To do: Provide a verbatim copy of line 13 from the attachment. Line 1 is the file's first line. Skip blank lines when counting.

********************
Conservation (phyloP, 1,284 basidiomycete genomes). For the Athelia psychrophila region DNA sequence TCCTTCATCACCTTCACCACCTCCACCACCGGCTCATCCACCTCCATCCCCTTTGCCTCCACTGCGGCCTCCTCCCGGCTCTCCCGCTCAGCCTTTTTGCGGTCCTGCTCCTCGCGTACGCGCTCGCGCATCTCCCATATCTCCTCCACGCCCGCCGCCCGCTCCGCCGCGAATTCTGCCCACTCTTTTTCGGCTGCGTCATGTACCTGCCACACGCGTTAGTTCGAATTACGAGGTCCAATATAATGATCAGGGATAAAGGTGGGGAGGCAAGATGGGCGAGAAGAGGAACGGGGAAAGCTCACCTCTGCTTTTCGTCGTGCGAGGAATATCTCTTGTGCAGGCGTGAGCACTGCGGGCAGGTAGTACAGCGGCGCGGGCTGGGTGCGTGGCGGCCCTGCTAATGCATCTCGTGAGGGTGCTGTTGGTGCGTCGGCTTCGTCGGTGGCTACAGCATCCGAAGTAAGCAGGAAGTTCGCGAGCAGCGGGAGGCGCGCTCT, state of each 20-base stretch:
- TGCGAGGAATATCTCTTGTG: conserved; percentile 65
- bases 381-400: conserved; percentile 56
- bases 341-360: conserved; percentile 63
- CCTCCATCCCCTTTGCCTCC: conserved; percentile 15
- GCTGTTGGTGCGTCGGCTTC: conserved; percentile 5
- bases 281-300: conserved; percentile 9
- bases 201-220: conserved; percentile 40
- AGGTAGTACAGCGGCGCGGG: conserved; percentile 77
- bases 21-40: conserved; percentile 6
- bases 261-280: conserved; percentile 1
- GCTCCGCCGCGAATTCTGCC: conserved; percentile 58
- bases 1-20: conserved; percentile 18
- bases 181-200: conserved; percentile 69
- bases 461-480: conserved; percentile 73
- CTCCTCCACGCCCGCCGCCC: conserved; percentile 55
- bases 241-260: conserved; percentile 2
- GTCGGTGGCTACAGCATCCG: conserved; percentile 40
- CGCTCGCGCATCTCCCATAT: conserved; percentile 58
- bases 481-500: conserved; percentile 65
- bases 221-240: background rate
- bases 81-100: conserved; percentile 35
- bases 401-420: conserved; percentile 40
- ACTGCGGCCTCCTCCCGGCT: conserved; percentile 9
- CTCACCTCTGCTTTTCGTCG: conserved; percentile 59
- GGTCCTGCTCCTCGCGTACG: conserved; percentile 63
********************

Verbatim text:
- bases 1-20: conserved; percentile 18